3. Students transferring from another program with credit in other MATH courses may be wholly or partially exempted. For instance, transferring students with credit in MATH 1505 6.0 may be exempted from MATH 1013 3.0 or from both MATH 1013 3.0 and MATH 1014 3.0, depending on the grade earned. Chemistry majors are not permitted to take MATH 1505 6.0, and should in general not take MATH courses that are credit exclusions of MATH 1013 3.0 or MATH 1014 3.0 except by permission from the Undergraduate Program Director.
  4. With the exceptions below, eligible non-major science courses are those in BCHM, BIOL, BPHS, EATS, EECS (formerly CSE), ENVB, GEOG, MATH and PHYS that are not cross-listed with a CHEM course, nor a course credit exclusion with a CHEM course. Also eligible are designated science courses in PSYC and KINE, as well as STS courses that are not cross-listed with a non-science course.
    Ineligible are BIOL 1500 3.0, MATH 1510 3.0, MATH 1515 3.0, MATH 1520 3.0, PHYS 1510 4.0, most ISCI courses (i.e. those that are course credit exclusions with required courses) and all NATS courses.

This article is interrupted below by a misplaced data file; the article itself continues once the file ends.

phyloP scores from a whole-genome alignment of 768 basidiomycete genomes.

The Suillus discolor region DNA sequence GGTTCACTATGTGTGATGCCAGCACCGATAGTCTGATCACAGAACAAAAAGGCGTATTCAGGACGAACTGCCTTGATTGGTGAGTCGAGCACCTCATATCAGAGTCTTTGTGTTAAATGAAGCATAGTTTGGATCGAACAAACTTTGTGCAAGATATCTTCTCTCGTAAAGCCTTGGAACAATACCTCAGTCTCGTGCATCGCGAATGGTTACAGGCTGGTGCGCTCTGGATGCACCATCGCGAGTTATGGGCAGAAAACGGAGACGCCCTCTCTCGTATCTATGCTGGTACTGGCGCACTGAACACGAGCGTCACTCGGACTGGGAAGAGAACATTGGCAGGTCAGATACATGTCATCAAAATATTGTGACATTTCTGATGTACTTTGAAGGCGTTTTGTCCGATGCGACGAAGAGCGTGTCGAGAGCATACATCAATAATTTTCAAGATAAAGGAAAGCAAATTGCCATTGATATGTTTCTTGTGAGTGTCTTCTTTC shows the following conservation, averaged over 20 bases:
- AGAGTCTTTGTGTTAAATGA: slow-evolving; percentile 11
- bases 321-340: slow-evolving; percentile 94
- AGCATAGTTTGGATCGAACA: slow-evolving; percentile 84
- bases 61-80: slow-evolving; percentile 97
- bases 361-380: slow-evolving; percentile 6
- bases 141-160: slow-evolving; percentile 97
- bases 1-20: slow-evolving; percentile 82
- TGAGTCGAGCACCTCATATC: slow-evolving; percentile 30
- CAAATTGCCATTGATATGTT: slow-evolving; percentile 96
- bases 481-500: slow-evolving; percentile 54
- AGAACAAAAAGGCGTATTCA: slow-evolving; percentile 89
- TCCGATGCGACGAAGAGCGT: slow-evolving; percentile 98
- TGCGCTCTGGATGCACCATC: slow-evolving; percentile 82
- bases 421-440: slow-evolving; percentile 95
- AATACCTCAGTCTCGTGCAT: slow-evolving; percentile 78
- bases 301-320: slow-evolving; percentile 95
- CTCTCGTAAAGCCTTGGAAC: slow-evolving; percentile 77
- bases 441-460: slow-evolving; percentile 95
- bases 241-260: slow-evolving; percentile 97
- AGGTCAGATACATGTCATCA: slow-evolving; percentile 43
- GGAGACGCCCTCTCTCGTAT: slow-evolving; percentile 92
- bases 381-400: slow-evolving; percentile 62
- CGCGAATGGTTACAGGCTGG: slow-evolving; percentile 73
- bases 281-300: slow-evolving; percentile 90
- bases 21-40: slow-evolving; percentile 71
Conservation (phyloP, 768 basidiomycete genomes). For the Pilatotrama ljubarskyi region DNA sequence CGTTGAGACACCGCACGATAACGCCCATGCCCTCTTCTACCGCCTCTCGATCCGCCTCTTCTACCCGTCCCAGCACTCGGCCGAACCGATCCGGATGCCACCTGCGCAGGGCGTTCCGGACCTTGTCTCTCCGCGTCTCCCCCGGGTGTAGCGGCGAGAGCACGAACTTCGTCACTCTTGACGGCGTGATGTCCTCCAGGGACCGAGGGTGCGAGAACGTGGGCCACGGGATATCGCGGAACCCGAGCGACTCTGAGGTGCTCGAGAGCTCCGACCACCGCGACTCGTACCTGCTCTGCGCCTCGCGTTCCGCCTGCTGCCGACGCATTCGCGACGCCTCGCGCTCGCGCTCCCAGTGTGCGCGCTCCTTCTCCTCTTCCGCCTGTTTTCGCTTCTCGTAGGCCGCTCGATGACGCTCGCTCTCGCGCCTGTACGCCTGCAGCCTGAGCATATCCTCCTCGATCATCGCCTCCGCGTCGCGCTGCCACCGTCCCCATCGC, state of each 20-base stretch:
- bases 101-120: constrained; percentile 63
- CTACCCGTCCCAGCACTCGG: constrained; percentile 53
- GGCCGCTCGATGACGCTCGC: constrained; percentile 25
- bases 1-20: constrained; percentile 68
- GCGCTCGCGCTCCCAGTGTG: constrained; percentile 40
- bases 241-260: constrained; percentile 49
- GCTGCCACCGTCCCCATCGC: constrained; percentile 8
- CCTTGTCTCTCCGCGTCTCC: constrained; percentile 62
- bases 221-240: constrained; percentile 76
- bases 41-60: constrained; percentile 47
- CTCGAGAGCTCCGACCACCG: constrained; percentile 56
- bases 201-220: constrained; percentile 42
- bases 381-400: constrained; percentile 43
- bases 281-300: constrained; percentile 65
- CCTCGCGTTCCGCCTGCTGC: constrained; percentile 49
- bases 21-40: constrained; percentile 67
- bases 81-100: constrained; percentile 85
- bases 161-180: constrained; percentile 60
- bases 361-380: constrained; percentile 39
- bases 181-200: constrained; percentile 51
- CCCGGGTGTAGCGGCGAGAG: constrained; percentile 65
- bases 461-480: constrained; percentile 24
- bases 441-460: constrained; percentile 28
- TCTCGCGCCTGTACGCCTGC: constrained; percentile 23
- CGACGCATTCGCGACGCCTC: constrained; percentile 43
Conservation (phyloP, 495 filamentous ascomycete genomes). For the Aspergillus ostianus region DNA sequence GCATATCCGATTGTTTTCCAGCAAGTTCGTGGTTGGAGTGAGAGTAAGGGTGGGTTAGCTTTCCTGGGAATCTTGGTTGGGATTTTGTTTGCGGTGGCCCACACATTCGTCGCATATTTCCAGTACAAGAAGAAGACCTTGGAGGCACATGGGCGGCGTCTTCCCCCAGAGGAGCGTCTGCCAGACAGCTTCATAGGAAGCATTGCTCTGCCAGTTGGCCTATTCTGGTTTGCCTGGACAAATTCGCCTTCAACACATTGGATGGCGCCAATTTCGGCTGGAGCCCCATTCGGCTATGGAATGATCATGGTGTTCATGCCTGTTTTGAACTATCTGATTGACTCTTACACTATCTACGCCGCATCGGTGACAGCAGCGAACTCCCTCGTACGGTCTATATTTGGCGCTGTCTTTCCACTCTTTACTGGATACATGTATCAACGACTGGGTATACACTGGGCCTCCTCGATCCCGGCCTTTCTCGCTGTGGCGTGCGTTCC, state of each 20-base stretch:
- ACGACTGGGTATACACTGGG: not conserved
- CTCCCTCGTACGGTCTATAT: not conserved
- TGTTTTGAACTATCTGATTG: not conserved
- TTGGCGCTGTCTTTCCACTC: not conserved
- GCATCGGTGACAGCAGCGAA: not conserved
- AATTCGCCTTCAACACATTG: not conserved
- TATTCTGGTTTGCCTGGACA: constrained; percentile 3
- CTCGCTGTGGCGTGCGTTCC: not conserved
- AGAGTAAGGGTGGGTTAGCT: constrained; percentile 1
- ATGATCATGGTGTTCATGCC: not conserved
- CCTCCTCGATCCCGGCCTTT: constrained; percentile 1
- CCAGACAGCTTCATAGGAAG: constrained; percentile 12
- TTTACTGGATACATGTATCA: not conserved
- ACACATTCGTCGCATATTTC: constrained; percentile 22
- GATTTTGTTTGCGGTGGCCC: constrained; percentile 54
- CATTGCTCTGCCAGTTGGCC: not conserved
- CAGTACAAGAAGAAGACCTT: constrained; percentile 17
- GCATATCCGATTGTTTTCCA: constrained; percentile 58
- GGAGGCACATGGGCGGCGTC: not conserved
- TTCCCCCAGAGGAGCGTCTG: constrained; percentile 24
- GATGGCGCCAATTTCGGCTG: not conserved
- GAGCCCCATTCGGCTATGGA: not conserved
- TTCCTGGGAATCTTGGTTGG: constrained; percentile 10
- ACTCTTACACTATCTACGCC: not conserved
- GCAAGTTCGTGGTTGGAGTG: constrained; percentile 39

Requirements in 2009-2012
Calendar text

  • Required CHEM Courses: CHEM 1000 3.0, CHEM 1001 3.0, CHEM 2011 3.0, CHEM 2020 3.0, CHEM 2021 3.0, CHEM 2030 3.0, CHEM 2050 4.0 (see Note 1), CHEM 2080 4.0, CHEM 3000 3.0, CHEM 3001 3.0, CHEM 3010 3.0, CHEM 3020 3.0, CHEM 3030 3.0, CHEM 3080 4.0 and CHEM 4000 8.0
  • Upper-level CHEM Courses: at least 18 other CHEM credits at the 3000 or 4000 levels to include at least 9 at the 4000 level (see Note 2)
  • Science Breadth Courses: LE/EECS (formerly LE/CSE) 1020 3.0 or 1520 3.0 or 1530 3.0 or 1540 3.0; MATH 1013 3.0 and MATH 1014 3.0 (see Note 3); PHYS 1010 6.0 or 1410 6.0 or 1420 6.0; additional science courses at the 1000 level to achieve a total of at least 24 1000-level science credits (see Note 4)